Feature image via Unfit-themovie.com
As the queer community increasingly gains mainstream visibility, it can be easy to forget that there are sometimes more pressing issues at hand than the right to marry. In the shadow of marriage equality remains a history of all the other ways queer people have been denied basic human rights—rights such as parental custody. Ex-spouses of newly out LGBTQ people have a history of challenging parental custody by claiming that queerness makes someone unfit to raise a child. While it can feel like that argument might no longer fly in today's cultural climate, it wasn't too long ago that an anti-gay bias of a court could lead to a parent losing their child.
Unfit: Ward v. Ward is a documentary about a shocking example of homophobia dictating a parental custody decision. In Ward v. Ward, a 1995 Florida case, the court ruled that an 11-year-old child would be better off raised by her father, a convicted murderer who had done jail time for killing his first wife, than by her devoted lesbian mother. The mother lost custody after requesting an increase in the meager $150 a month she received in child support. Though the judge claimed that the sexuality of the mother didn't impact his decision, in his ruling he said, "I believe that this child should be given the opportunity and the option to live in a non-lesbian world."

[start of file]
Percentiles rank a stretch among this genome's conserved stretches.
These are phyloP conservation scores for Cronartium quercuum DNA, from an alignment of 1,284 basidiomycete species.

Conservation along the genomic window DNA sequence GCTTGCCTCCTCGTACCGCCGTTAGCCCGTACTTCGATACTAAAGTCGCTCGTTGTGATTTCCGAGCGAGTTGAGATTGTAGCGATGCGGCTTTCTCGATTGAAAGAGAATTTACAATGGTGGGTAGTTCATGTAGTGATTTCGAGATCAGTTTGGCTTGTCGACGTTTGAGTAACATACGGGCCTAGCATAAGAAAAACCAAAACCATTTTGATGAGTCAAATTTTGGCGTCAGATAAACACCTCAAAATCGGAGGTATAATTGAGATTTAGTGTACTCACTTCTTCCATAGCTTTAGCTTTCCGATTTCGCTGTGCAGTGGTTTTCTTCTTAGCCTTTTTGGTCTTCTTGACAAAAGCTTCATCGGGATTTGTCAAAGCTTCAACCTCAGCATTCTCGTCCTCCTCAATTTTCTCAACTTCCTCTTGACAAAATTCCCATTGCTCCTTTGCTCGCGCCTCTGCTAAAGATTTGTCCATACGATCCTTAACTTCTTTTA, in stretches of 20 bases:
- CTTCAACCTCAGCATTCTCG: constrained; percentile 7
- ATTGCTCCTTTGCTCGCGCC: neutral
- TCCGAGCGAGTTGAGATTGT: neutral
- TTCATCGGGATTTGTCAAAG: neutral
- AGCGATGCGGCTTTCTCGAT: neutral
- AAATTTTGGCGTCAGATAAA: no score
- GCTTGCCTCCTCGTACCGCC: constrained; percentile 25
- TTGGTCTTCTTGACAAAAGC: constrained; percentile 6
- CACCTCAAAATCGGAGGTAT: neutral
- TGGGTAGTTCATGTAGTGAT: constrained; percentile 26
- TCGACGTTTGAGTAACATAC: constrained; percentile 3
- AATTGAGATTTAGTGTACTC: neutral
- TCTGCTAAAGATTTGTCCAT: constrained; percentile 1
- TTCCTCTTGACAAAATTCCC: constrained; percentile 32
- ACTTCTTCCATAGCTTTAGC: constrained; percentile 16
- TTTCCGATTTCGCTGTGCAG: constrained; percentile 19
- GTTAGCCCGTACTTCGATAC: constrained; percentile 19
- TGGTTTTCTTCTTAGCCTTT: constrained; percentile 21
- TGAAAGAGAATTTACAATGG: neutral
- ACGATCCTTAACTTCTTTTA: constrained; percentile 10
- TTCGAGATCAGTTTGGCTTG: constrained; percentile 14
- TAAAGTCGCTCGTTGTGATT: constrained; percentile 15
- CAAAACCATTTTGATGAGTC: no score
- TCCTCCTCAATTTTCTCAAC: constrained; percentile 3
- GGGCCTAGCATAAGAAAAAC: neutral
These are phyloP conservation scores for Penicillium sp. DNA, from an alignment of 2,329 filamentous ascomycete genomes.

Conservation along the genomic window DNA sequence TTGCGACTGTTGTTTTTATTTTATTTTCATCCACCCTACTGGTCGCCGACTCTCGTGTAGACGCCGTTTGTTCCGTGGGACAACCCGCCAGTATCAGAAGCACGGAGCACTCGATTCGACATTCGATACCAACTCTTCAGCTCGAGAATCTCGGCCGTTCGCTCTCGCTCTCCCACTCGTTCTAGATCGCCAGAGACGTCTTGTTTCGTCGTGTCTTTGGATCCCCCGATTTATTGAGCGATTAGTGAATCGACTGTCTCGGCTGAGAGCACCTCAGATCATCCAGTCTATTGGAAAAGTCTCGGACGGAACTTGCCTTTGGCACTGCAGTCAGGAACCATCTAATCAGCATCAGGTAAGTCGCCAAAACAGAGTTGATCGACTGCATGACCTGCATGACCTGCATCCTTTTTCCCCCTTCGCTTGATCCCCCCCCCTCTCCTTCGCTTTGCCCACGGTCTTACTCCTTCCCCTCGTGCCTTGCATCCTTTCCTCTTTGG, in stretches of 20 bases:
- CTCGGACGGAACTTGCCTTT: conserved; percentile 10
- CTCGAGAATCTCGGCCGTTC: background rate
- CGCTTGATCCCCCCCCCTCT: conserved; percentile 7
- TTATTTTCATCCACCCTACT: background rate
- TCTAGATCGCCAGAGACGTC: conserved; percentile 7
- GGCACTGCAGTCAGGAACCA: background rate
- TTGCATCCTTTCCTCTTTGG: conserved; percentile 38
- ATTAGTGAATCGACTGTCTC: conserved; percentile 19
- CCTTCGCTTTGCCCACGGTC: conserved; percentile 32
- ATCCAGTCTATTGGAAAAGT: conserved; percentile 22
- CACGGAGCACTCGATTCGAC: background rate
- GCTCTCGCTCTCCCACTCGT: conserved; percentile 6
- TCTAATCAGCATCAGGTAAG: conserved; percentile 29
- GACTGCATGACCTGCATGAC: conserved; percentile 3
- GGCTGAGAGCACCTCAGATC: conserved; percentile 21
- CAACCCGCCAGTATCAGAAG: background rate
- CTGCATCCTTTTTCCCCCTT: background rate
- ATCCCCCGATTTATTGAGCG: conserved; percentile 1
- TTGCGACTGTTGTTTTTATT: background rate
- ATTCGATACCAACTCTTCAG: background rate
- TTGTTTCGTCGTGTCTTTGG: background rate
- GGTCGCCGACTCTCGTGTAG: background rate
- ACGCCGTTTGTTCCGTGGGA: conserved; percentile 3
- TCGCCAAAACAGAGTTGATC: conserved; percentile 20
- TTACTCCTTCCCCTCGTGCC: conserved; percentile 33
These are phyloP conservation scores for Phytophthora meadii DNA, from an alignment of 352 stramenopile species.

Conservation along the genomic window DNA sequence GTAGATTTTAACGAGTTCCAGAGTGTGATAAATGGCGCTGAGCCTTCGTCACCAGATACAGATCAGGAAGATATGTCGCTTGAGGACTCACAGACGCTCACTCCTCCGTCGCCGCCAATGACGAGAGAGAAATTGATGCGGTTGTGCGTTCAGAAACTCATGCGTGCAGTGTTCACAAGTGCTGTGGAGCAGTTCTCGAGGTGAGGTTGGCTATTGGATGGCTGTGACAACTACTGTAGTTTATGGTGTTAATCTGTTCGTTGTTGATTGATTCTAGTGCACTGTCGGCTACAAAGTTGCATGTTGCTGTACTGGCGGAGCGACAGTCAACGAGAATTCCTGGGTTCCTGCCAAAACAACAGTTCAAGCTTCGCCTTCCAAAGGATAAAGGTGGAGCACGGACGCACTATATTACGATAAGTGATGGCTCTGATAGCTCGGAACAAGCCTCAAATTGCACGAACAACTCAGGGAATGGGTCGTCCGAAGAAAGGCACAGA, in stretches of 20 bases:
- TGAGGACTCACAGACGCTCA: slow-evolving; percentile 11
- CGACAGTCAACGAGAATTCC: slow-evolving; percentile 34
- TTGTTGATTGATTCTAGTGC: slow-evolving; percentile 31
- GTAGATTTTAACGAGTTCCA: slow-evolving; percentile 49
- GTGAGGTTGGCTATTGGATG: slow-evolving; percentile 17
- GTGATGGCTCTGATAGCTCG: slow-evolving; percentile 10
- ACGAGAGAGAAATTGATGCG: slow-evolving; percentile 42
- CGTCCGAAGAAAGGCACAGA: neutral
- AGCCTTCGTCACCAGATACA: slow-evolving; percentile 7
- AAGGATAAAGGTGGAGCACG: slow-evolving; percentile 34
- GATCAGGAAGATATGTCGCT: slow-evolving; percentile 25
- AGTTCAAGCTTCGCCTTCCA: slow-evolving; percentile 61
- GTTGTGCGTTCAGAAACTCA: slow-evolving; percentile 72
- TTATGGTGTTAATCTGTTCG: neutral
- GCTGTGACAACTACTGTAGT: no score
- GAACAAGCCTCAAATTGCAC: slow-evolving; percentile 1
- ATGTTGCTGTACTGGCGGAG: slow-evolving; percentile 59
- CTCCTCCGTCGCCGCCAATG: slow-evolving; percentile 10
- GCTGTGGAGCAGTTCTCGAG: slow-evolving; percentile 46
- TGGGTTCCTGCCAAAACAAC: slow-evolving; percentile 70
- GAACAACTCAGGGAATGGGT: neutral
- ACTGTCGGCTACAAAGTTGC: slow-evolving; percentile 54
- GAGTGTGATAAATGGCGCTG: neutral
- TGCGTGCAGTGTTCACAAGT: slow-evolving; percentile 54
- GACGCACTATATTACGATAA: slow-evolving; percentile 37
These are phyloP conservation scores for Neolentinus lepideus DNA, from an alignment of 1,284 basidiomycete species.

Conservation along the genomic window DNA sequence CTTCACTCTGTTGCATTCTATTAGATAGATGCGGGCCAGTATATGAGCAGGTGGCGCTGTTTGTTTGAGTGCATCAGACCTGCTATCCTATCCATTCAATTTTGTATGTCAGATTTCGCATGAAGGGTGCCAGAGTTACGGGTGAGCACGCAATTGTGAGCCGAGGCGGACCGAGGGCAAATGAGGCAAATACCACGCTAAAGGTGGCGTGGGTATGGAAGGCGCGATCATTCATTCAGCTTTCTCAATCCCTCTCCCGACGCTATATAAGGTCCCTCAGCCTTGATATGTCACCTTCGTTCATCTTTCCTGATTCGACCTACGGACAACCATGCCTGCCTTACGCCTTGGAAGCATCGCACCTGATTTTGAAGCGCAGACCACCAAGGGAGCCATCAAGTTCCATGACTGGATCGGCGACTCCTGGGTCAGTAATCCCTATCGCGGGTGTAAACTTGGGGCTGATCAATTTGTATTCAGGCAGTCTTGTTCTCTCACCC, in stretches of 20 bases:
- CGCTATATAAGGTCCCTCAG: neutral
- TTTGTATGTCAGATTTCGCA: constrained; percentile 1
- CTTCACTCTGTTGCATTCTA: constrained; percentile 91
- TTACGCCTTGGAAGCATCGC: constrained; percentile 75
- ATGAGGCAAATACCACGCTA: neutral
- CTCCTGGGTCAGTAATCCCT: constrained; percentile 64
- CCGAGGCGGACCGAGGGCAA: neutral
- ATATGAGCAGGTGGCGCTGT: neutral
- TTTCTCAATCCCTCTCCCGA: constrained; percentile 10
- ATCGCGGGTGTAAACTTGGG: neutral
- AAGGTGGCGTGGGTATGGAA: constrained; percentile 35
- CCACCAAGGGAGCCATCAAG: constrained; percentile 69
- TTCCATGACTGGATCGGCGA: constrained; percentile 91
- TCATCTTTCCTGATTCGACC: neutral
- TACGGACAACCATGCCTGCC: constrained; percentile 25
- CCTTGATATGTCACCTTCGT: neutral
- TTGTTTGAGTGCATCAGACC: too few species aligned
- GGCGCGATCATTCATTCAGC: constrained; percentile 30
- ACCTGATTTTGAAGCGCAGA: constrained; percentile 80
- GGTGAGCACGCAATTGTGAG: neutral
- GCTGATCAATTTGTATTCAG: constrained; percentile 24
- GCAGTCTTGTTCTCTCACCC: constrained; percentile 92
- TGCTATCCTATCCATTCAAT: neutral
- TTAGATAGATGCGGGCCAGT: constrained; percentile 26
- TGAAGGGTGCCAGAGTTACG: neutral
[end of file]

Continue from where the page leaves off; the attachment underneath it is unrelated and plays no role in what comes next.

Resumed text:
In addition to being a convicted murderer, the child's father was so absent that he didn't even know what grade she was in or where she went to school. He saw her one day every other weekend, and was behind in child support. He had a history of a bad temper in addition to his criminal record. According to the judge, though, life would be safer for the child in her father's "non-lesbian world."
Unfit: Ward v. Ward has been winning awards at film festivals across the country. Here's the trailer:
In an interview with The Advocate, director Edwin Scharlau III said he was surprised at the number of people who came forward with similar stories that are currently happening. He continued, "I truly believe with all the mainstream visibility the LGBT community has recently experienced, there has been a backlash. And in some ways, I feel things are getting worse as the issues become more front and center."
Scharlau said he hopes that audiences who watch the film "walk away mad — so mad that it makes them stand up and be proud of who they are and who they love." Executive producer and co-director Katie Carmichael added, "If this film can make a handful of people get more involved in the community, in assuring that all people are treated with dignity and respect and all have the same rights and privileges, then I would be more than satisfied."
Visit Unfit's website to find out when it will be screening near you.